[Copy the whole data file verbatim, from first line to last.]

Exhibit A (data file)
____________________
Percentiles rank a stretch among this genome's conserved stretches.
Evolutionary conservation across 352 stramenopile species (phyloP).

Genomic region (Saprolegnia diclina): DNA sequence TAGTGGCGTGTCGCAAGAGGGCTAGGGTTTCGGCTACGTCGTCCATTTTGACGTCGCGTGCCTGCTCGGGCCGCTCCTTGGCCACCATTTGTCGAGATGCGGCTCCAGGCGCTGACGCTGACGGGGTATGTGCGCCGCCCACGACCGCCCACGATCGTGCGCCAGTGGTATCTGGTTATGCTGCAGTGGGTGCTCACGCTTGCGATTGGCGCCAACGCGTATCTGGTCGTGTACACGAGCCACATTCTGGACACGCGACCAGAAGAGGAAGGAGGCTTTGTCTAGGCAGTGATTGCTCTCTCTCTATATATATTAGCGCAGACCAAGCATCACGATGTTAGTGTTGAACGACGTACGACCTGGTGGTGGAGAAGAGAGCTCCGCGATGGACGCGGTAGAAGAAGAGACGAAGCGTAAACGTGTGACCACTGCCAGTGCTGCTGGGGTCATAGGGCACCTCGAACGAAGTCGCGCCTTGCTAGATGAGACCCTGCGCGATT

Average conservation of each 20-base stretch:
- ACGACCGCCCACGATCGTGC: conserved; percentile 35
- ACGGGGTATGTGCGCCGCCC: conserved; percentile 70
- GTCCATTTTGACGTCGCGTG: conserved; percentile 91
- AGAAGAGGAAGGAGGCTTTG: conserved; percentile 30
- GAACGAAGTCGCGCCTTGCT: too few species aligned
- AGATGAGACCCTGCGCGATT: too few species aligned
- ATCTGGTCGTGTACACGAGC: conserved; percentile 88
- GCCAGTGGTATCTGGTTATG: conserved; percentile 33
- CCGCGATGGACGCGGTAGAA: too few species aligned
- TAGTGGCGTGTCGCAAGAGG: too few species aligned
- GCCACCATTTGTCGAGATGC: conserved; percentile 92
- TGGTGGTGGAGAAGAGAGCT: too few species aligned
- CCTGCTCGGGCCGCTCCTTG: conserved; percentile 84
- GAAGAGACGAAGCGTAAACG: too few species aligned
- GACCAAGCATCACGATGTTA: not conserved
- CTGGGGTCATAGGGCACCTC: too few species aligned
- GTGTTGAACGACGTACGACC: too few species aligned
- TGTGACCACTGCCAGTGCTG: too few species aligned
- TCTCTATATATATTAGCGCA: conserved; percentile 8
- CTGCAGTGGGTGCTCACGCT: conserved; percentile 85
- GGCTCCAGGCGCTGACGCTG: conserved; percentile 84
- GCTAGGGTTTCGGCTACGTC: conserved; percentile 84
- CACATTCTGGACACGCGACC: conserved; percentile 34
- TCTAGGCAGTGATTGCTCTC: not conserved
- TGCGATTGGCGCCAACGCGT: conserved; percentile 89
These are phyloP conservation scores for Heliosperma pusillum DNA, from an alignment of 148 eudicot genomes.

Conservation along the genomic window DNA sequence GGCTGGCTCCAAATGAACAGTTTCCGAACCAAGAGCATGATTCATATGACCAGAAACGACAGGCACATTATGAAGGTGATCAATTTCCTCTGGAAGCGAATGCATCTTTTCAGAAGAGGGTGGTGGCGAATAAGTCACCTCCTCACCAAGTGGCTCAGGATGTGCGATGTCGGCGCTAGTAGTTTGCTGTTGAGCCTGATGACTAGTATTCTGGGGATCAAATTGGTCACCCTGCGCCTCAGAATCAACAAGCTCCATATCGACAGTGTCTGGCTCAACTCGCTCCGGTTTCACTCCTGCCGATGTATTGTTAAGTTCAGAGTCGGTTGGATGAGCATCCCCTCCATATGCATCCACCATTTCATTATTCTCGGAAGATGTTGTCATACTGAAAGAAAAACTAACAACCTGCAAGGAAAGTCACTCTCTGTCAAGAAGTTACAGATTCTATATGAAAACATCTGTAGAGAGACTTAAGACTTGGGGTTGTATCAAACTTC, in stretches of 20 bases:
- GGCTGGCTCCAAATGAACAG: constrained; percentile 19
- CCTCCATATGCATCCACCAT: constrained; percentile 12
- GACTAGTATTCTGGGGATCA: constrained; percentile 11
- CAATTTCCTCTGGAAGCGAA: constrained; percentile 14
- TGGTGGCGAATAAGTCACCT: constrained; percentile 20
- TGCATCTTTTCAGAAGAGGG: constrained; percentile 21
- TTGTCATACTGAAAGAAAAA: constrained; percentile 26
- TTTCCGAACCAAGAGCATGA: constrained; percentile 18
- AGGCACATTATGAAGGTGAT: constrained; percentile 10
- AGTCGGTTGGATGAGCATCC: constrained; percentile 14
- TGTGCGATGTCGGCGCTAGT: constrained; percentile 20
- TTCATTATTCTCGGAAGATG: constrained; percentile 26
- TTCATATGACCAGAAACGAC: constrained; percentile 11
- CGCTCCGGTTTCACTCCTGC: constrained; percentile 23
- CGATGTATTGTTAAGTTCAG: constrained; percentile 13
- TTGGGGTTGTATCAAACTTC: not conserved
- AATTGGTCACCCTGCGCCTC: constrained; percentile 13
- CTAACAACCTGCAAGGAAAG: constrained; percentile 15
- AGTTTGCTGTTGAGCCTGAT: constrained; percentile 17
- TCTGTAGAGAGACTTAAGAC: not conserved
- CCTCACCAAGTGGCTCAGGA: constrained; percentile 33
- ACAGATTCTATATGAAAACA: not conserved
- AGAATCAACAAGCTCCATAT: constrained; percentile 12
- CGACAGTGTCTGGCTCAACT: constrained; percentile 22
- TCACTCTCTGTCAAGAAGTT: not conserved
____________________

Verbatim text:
Percentiles rank a stretch among this genome's conserved stretches.
Evolutionary conservation across 352 stramenopile species (phyloP).

Genomic region (Saprolegnia diclina): DNA sequence TAGTGGCGTGTCGCAAGAGGGCTAGGGTTTCGGCTACGTCGTCCATTTTGACGTCGCGTGCCTGCTCGGGCCGCTCCTTGGCCACCATTTGTCGAGATGCGGCTCCAGGCGCTGACGCTGACGGGGTATGTGCGCCGCCCACGACCGCCCACGATCGTGCGCCAGTGGTATCTGGTTATGCTGCAGTGGGTGCTCACGCTTGCGATTGGCGCCAACGCGTATCTGGTCGTGTACACGAGCCACATTCTGGACACGCGACCAGAAGAGGAAGGAGGCTTTGTCTAGGCAGTGATTGCTCTCTCTCTATATATATTAGCGCAGACCAAGCATCACGATGTTAGTGTTGAACGACGTACGACCTGGTGGTGGAGAAGAGAGCTCCGCGATGGACGCGGTAGAAGAAGAGACGAAGCGTAAACGTGTGACCACTGCCAGTGCTGCTGGGGTCATAGGGCACCTCGAACGAAGTCGCGCCTTGCTAGATGAGACCCTGCGCGATT

Average conservation of each 20-base stretch:
- ACGACCGCCCACGATCGTGC: conserved; percentile 35
- ACGGGGTATGTGCGCCGCCC: conserved; percentile 70
- GTCCATTTTGACGTCGCGTG: conserved; percentile 91
- AGAAGAGGAAGGAGGCTTTG: conserved; percentile 30
- GAACGAAGTCGCGCCTTGCT: too few species aligned
- AGATGAGACCCTGCGCGATT: too few species aligned
- ATCTGGTCGTGTACACGAGC: conserved; percentile 88
- GCCAGTGGTATCTGGTTATG: conserved; percentile 33
- CCGCGATGGACGCGGTAGAA: too few species aligned
- TAGTGGCGTGTCGCAAGAGG: too few species aligned
- GCCACCATTTGTCGAGATGC: conserved; percentile 92
- TGGTGGTGGAGAAGAGAGCT: too few species aligned
- CCTGCTCGGGCCGCTCCTTG: conserved; percentile 84
- GAAGAGACGAAGCGTAAACG: too few species aligned
- GACCAAGCATCACGATGTTA: not conserved
- CTGGGGTCATAGGGCACCTC: too few species aligned
- GTGTTGAACGACGTACGACC: too few species aligned
- TGTGACCACTGCCAGTGCTG: too few species aligned
- TCTCTATATATATTAGCGCA: conserved; percentile 8
- CTGCAGTGGGTGCTCACGCT: conserved; percentile 85
- GGCTCCAGGCGCTGACGCTG: conserved; percentile 84
- GCTAGGGTTTCGGCTACGTC: conserved; percentile 84
- CACATTCTGGACACGCGACC: conserved; percentile 34
- TCTAGGCAGTGATTGCTCTC: not conserved
- TGCGATTGGCGCCAACGCGT: conserved; percentile 89
These are phyloP conservation scores for Heliosperma pusillum DNA, from an alignment of 148 eudicot genomes.

Conservation along the genomic window DNA sequence GGCTGGCTCCAAATGAACAGTTTCCGAACCAAGAGCATGATTCATATGACCAGAAACGACAGGCACATTATGAAGGTGATCAATTTCCTCTGGAAGCGAATGCATCTTTTCAGAAGAGGGTGGTGGCGAATAAGTCACCTCCTCACCAAGTGGCTCAGGATGTGCGATGTCGGCGCTAGTAGTTTGCTGTTGAGCCTGATGACTAGTATTCTGGGGATCAAATTGGTCACCCTGCGCCTCAGAATCAACAAGCTCCATATCGACAGTGTCTGGCTCAACTCGCTCCGGTTTCACTCCTGCCGATGTATTGTTAAGTTCAGAGTCGGTTGGATGAGCATCCCCTCCATATGCATCCACCATTTCATTATTCTCGGAAGATGTTGTCATACTGAAAGAAAAACTAACAACCTGCAAGGAAAGTCACTCTCTGTCAAGAAGTTACAGATTCTATATGAAAACATCTGTAGAGAGACTTAAGACTTGGGGTTGTATCAAACTTC, in stretches of 20 bases:
- GGCTGGCTCCAAATGAACAG: constrained; percentile 19
- CCTCCATATGCATCCACCAT: constrained; percentile 12
- GACTAGTATTCTGGGGATCA: constrained; percentile 11
- CAATTTCCTCTGGAAGCGAA: constrained; percentile 14
- TGGTGGCGAATAAGTCACCT: constrained; percentile 20
- TGCATCTTTTCAGAAGAGGG: constrained; percentile 21
- TTGTCATACTGAAAGAAAAA: constrained; percentile 26
- TTTCCGAACCAAGAGCATGA: constrained; percentile 18
- AGGCACATTATGAAGGTGAT: constrained; percentile 10
- AGTCGGTTGGATGAGCATCC: constrained; percentile 14
- TGTGCGATGTCGGCGCTAGT: constrained; percentile 20
- TTCATTATTCTCGGAAGATG: constrained; percentile 26
- TTCATATGACCAGAAACGAC: constrained; percentile 11
- CGCTCCGGTTTCACTCCTGC: constrained; percentile 23
- CGATGTATTGTTAAGTTCAG: constrained; percentile 13
- TTGGGGTTGTATCAAACTTC: not conserved
- AATTGGTCACCCTGCGCCTC: constrained; percentile 13
- CTAACAACCTGCAAGGAAAG: constrained; percentile 15
- AGTTTGCTGTTGAGCCTGAT: constrained; percentile 17
- TCTGTAGAGAGACTTAAGAC: not conserved
- CCTCACCAAGTGGCTCAGGA: constrained; percentile 33
- ACAGATTCTATATGAAAACA: not conserved
- AGAATCAACAAGCTCCATAT: constrained; percentile 12
- CGACAGTGTCTGGCTCAACT: constrained; percentile 22
- TCACTCTCTGTCAAGAAGTT: not conserved